The European Medicines Agency said that Pfizer kept the SV40 DNA sequence secretly in the COVID-19 vaccine.
A European regulator has confirmed that Pfizer partner BioNTech did not emphasize a DNA sequence in its COVID-19 vaccine.
“While the full DNA sequence of the plasmid starting material was provided in the initial marketing authorization application for Comirnaty, the applicant did not specifically highlight the SV40 sequence,” the European Medicines Agency (EMA) stated in an email.
Health Canada said in the email that while it expects sponsors to identify sequences like the Simian Virus 40 (SV40) DNA enhancer, Pfizer and BioNTech failed to do so.
Requests for comments from Pfizer and BioNTech have not received a response.
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Because “it was considered to be a non-functional part of the plasmid,” according to EMA, BioNTech did not draw attention to the enhancer’s inclusion in their vaccine. “They have since clarified this information in response to questions raised by EMA.”
Parts of the SV40 gene are “commonly present in plasmids used for manufacturing of biologically active substances,” according to the EMA. However, neither the authorities nor BioNTech have been able to provide an explanation for why the DNA was included in the shot.
Pfizer has referenced the work of vaccination expert Dr. Robert Malone, who told The Epoch Times that “there is no reason” to include the sequence. Although he has pleaded with US authorities to recall the vaccine, they have refused.
The SV40 region is one of the DNA sequences that are “broken down and removed” during the manufacturing process, according to the EMA.
“Fragments of the SV40 sequence may only be present as residual impurities at very low levels that are routinely controlled,” the European Medicines Agency stated.
The claim was not substantiated by any evidence provided by the agency.
“The best independent estimates are 100-200B fragments of the plasmid exist in each dose,” Kevin McKernan a microbiologist who first identified the sequence in the vaccine, said in an email. “The EMA has offered no scientific evidence to make such a claim other than ‘Trust our non-peer reviewed heavily redacted failure in transparency.'”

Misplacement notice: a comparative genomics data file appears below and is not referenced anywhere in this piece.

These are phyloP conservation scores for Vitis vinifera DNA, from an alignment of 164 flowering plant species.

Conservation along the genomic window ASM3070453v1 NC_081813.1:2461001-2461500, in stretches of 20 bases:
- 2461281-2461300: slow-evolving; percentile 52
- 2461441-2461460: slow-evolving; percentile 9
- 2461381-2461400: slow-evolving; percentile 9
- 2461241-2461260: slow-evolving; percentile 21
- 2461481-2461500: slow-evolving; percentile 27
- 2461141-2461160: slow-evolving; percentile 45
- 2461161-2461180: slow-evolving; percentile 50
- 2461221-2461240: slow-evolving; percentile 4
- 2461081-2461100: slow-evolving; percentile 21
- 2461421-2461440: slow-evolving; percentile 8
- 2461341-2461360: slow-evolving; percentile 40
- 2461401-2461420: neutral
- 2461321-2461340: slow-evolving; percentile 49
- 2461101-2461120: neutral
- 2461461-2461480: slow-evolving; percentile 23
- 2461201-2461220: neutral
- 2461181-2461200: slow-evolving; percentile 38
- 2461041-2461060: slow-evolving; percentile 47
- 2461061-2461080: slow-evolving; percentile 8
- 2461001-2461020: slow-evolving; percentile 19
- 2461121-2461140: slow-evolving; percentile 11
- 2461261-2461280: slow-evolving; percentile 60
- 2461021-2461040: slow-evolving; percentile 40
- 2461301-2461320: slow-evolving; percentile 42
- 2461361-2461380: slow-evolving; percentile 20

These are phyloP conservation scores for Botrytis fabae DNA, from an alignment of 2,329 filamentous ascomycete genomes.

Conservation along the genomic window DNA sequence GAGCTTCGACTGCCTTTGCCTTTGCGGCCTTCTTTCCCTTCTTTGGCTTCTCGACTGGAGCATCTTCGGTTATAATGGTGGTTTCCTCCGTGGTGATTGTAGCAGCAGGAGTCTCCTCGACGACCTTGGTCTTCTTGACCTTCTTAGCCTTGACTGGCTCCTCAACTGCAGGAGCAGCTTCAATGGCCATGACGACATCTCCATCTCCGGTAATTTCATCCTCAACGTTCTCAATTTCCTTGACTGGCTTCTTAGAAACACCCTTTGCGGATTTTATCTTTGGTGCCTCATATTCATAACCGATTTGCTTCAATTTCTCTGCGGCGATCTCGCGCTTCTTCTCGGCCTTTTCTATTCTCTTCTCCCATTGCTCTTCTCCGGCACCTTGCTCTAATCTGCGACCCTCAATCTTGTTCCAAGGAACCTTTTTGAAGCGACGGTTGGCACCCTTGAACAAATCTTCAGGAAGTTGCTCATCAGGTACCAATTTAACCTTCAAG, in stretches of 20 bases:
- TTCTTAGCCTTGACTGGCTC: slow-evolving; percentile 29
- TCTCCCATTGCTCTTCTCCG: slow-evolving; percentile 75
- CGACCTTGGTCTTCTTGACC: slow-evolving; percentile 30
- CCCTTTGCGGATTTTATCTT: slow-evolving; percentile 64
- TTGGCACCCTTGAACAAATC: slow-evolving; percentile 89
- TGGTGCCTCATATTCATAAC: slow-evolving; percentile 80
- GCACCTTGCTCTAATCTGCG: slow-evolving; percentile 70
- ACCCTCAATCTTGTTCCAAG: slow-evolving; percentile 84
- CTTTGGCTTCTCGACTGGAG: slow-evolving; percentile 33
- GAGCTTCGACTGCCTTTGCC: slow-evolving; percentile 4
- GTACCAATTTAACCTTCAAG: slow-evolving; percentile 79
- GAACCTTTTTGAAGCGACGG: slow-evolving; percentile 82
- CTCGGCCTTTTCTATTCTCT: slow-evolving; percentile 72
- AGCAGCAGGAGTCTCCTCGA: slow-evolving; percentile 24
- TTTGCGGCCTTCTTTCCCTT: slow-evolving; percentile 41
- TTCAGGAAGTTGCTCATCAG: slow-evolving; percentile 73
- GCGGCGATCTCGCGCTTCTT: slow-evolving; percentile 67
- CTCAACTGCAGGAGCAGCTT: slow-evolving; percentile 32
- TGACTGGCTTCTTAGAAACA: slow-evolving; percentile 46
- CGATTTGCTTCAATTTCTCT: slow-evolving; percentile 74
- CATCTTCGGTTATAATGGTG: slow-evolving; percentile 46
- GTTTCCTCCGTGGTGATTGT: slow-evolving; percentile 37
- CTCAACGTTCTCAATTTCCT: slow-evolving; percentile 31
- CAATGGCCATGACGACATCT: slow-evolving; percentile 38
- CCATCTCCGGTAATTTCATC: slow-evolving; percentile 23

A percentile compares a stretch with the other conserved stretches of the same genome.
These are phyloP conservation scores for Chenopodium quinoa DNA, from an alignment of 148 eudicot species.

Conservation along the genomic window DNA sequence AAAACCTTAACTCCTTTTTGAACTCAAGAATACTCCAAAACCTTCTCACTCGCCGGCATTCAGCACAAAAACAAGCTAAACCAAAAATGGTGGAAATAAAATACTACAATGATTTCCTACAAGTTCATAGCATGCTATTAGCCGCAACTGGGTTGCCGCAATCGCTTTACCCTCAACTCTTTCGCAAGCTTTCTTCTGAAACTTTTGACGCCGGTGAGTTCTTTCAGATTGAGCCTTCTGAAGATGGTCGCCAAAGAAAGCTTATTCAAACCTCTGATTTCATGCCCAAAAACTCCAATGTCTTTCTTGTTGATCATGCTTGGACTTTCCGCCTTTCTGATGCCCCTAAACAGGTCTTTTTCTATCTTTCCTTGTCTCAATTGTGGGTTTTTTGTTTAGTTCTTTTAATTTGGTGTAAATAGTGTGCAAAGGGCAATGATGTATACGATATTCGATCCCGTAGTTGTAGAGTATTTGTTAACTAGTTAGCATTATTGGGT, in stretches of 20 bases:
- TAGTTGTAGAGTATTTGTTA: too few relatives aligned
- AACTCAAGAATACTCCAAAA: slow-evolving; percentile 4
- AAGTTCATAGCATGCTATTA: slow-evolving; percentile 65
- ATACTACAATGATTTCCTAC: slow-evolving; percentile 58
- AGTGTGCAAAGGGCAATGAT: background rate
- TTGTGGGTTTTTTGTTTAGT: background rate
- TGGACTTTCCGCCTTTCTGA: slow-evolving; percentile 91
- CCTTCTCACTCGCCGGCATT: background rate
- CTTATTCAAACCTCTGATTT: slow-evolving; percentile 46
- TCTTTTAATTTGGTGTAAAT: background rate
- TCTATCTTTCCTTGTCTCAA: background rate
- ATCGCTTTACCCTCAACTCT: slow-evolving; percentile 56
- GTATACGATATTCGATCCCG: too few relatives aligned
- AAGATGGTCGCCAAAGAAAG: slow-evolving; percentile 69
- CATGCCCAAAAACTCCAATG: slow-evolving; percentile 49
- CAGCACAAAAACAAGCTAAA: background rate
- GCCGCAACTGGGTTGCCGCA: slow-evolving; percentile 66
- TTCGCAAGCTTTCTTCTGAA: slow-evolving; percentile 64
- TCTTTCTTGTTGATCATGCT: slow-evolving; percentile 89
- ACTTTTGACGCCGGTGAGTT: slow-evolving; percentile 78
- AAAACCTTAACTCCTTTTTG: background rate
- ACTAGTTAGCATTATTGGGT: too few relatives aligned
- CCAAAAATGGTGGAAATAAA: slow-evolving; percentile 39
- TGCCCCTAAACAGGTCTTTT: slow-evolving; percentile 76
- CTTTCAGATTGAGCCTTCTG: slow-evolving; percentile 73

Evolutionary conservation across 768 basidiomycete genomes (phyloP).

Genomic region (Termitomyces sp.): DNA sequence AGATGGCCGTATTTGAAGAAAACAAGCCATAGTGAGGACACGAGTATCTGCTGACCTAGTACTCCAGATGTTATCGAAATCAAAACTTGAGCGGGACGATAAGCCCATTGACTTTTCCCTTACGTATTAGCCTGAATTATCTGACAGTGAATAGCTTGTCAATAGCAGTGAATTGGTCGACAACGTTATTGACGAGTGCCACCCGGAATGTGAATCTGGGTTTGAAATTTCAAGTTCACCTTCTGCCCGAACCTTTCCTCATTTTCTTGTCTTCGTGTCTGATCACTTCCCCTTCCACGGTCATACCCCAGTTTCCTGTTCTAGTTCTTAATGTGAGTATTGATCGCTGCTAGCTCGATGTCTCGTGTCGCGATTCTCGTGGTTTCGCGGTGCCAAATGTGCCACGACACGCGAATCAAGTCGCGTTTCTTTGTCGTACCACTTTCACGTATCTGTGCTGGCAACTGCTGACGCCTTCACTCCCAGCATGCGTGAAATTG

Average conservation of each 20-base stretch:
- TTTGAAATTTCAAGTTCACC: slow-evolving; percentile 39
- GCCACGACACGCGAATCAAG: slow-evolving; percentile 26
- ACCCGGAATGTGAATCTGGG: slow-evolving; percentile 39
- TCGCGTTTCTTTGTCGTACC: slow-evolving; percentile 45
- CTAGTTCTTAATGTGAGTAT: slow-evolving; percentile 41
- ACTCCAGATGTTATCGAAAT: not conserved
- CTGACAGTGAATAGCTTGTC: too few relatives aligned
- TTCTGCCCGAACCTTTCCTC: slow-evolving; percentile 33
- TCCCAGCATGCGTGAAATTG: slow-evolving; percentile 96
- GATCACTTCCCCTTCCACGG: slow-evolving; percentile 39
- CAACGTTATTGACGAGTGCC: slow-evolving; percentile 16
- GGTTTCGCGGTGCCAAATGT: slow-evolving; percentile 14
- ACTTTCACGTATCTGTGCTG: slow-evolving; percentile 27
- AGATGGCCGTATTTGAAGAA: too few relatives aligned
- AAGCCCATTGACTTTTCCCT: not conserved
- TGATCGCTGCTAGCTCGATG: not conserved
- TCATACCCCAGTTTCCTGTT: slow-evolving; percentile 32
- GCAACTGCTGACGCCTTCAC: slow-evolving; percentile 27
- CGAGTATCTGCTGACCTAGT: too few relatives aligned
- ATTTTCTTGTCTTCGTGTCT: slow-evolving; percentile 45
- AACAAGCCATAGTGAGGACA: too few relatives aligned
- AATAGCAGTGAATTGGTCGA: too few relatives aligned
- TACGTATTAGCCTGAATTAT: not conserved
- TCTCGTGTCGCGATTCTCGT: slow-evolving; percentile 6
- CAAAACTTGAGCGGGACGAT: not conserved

Early this year, an EMA representative stated that there was “no evidence to indicate the presence of SV40… in the formulation of COVID-19 vaccines.”
The EMA is now admitting that its previous statement was inaccurate.
In a letter to the American Board of Obstetrics and Gynecology, Dr. James Thorp pointed out the risks of the COVID-19 vaccine in pregnancy.
However, the agency stated that it “has seen no evidence of an association between mRNA vaccines and adverse events that could be linked to the presence of DNA material, nor are we aware of any scientific evidence showing that the very small amounts of residual DNA that may be present in vaccine batches could integrate into the DNA of vaccinated individuals.”
Additionally, it stated that “we have not seen any reliable evidence of residual DNA exceeding approved/safe levels for” the vaccine developed by Pfizer and BioNTech.
According to Dr. Malone, the Pfizer-BioNTech and Moderna vaccines, which make use of modified messenger ribonucleic acid (RNA) technology, were not intended for use with the standards they are quoting.
“The safe threshold in the presence of these delivery complexes is something that must be established experimentally by performing genotoxicity studies,” Dr. Malone said. “To say that just because we haven’t detected it, or it’s below the level that we normally accept with, say a flu vaccine, is completely irrelevant.”
Fragments Act as Mutagens?
Even after accounting for the fact that the SV40 sequence in the vaccination is not the big T antigen that causes cancer, some scientists express concern about the DNA fragments’ potential to function as mutagens or alter the DNA sequence in a gene.
“The thing is that the smaller pieces actually could be very significant,” said David Wiseman, a former Johnson & Johnson scientist. “They could actually get into your genome, potentially.”
Mr. Wiseman was a member of the team that found evidence of leftover DNA in the vaccines from Moderna and Pfizer.
The risk associated with the SV40 enhancer in the vaccine, according to Patrick Provost, a professor in the Department of Microbiology, Infectious Diseases, and Immunology at the Faculty of Medicine at Laval University, is that it could integrate into the DNA genome of a cell.
“All it takes is a single integration at the wrong place in a single cell to initiate a cancerous process and kill a person,” he said.
“There is no scientific evidence that any of these SV40 fragments can act as insertional mutagens,” the European Medicines Agency (EMA) stated in response to those worries.
According to Dr. Malone, that is untrue.
“Short DNA fragments and oligonucleotides are specifically used in modern biomedical research to experimentally alter the genomes of cells and embryos,” he wrote in an email. “Such DNA fragments are well known to those skilled in the art to be useful for altering genomic information and genome integrity via both recombination and insertional mutagenesis.”
Former researcher and Massachusetts Institute of Technology Human Genome Project team leader Mr. McKernan pointed out that researchers have discovered that SV40 sequences are ideal for gene therapy and that a study reported a rate of insertional mutagenesis with transfection reaching up to 7% of the altered cells.